Like many pregnant women, I received a positive pregnancy test, developed some food aversions, and nausea. I traded my regular clothes for maternity. Like many pregnant women, I gained some weight and had a relatively unremarkable pregnancy. I was fortunate enough to make it to my due date at 40 weeks. Like many pregnant women, I packed up my bag and headed to the hospital to deliver my baby. And that is where my story changes. I am no longer like many pregnant women.
On March 14, 2016, I went to the hospital to deliver our baby. That morning, we installed the car seat and put together our stroller. We were so excited for our new arrival. I put on a hospital gown, sat down on the delivery bed, and waited patiently for the nurse to hook me up to many machines. She placed a device on my stomach in order to monitor the heartbeat of our baby.
It took her a while to detect the heartbeat. I thought she didn’t know what she was doing. I prayed that she didn’t know what she was doing. Then, she brought in an ultrasound machine to confirm my worst nightmare, something that I thought was impossible to happen at 40 weeks—something that I never heard of happening so late in a pregnancy.
“There’s no more heartbeat.”
“How can that be?” “This can’t be happening!” “We were just here two days ago for an ultrasound and everything was fine!” “I feel fine!” “How is this happening?”
I didn’t cry. I was in complete and utter shock. I kept screaming, “This can’t be happening.” I recognized that I would need to deliver the baby, and pleaded for a C-section, because undergoing a vaginal delivery under such grief, pain, and shock seemed nothing short of impossible. The doctor quickly persuaded me, explaining that I have to think about the future and having a regular delivery was the best option.
For the first time in my life, I really thought that I was going to die. Between all the pain, shock and delivery, it just seemed to make sense that I would die along with my baby that day.
Several hours later, I gave birth to a beautiful, yet lifeless, baby boy. We did not know the gender before, so finding out at the delivery was incredibly emotional. In an instant, all of the dreams that we had for our son disappeared. Prior to delivery, the nurse asked if we would like to see or hold our baby.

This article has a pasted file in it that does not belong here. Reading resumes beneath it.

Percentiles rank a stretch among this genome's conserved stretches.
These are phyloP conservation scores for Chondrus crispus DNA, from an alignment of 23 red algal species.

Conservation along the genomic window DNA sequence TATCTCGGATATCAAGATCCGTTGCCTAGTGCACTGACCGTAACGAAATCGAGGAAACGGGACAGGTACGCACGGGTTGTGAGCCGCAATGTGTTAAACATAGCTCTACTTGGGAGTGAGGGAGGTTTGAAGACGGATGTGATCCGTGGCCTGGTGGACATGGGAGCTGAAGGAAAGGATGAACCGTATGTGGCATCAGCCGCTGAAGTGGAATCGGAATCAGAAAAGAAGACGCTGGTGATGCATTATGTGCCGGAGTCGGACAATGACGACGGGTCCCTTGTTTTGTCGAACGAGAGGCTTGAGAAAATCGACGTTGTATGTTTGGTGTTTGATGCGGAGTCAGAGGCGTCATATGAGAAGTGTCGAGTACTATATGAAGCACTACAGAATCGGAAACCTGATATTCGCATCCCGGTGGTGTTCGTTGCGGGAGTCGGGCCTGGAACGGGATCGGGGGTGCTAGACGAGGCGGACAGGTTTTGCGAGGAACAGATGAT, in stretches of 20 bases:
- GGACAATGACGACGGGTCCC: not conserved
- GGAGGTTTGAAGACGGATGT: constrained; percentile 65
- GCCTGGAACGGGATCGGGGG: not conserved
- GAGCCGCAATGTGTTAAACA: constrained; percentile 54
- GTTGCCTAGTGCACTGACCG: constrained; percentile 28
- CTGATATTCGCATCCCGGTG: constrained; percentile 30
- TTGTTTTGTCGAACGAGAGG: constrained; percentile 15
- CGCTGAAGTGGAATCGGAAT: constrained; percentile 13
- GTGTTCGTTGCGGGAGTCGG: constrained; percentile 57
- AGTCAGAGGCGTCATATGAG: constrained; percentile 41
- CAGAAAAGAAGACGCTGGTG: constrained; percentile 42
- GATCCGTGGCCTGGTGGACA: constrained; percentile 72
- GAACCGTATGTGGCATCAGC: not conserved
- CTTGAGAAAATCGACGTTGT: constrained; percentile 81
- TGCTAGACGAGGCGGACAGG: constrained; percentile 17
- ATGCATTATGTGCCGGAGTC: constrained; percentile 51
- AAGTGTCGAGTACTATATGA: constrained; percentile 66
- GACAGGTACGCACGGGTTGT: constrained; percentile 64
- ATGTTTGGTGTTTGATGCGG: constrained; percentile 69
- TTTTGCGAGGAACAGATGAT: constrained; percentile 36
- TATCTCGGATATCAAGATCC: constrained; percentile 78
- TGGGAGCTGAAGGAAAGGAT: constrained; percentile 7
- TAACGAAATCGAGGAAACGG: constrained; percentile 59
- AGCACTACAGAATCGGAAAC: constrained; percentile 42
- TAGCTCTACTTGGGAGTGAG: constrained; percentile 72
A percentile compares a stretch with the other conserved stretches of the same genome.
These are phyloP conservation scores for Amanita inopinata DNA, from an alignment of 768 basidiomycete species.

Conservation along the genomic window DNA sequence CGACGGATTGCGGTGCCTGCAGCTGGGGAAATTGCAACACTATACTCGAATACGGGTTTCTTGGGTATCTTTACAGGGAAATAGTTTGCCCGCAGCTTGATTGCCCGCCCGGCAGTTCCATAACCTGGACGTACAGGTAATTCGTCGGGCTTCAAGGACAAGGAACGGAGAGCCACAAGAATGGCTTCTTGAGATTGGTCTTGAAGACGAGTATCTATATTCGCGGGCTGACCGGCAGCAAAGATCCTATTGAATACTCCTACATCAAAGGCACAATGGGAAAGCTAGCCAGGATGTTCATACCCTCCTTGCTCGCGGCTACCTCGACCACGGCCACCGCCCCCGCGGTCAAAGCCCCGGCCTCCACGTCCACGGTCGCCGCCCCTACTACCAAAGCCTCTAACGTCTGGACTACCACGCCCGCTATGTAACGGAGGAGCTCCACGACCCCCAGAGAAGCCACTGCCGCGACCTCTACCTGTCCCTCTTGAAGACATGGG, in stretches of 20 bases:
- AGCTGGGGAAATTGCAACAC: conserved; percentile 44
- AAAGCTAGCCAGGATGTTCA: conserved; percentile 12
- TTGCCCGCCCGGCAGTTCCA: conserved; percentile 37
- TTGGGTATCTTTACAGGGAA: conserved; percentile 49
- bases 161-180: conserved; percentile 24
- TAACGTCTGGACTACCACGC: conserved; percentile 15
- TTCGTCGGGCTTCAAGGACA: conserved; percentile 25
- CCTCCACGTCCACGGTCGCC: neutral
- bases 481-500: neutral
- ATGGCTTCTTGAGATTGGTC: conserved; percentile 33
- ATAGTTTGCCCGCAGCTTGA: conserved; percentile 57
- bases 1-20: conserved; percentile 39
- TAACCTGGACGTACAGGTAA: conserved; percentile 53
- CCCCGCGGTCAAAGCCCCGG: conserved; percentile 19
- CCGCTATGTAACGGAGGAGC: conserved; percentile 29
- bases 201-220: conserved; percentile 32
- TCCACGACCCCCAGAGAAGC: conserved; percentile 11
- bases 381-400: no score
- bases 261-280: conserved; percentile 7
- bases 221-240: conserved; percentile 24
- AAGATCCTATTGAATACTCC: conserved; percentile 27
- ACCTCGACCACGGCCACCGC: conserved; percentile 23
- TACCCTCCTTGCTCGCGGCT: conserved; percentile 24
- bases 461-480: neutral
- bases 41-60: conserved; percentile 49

I was so scared to hold a baby who was no longer breathing. My husband Ariel was strong enough to recognize that our baby needed us. He needed to be held and kissed like any other baby. So we made the decision to spend some time with our beautiful baby boy.
Ariel was the first person to hold him. He sang to him, hugged him, and kissed him. I think he gave our baby more love in those few short hours we had with him than some children receive in a lifetime. I held him too. I was scared and still heavily medicated. I tried my best to love him. It was a surreal experience.
Our baby was born still, yet still born. It was so emotionally overwhelming to meet the baby that had been kicking inside me, living inside me, breathing inside me, now all of a sudden so lifeless. We took pictures of him so that we would never forget his beautiful face. The hospital provided us with a memory box, in which they put pictures, his footprints, and garments. That’s all we have left of him, memories in a box.
Sometime during our hospital visit, the doctor came in to tell us that the death certificate would be easier to fill out if we had a name for our baby. It didn’t take us too long to come up with a name, as that is all we thought about for nine months. That coming Shabbas, we were to read Parshat Zachor. How appropriate would it be to name him Zacharia? The meaning “God remembers.” So we named him Zacharia and refer to him as Zachary.
The weeks following our delivery through the present day, I have been grieving. Grieving for the baby I have lost, grieving for the milestones that would no longer be, grieving for the dreams that we had for our baby. I have learned that grief will come, and grief will go. I have learned that there are many different “triggers” throughout the day that may catch me by surprise. Sometimes, it’s a Vista stroller, another baby boy, or a pregnant belly. Depending on the day, these can all be triggers. What’s really difficult about grief is that you don’t necessarily know when or how it will strike.
Since our loss, I have read many books and essays from others who have suffered from loss. Through my reading, I’ve learned that time heals. I’ve learned that there is no way around grief. You need to stare it in the face and work through it; the only way around it, is through it. One person wrote something that really stuck with me, “The quality of your grief will determine the quality of your life.” I have tried my best to be patient with myself and recognize that time will heal, and an event like this requires an immense amount of time in order to heal.
So what can you take away from my experience? How should you respond to pregnancy loss or any other type of loss? Should you ignore it? Pretend that my Zachary never existed? Pretend my baby simply disappeared? Should you assume we don’t want to talk about it?
All we ask is that you acknowledge our baby and the life that we lost. Send a message every now and then to let us know that you are thinking about us. Even though we are back to our routines, when the pain hits, it hits hard since it is still so raw. We ask that if you know someone who went through a pregnancy loss, reach out to them. They may not respond, but will surely appreciate the message.
I don’t know why God chose for this to happen to us. I will never know the reason. What I do know is that we will move forward with Zachary in our heart always.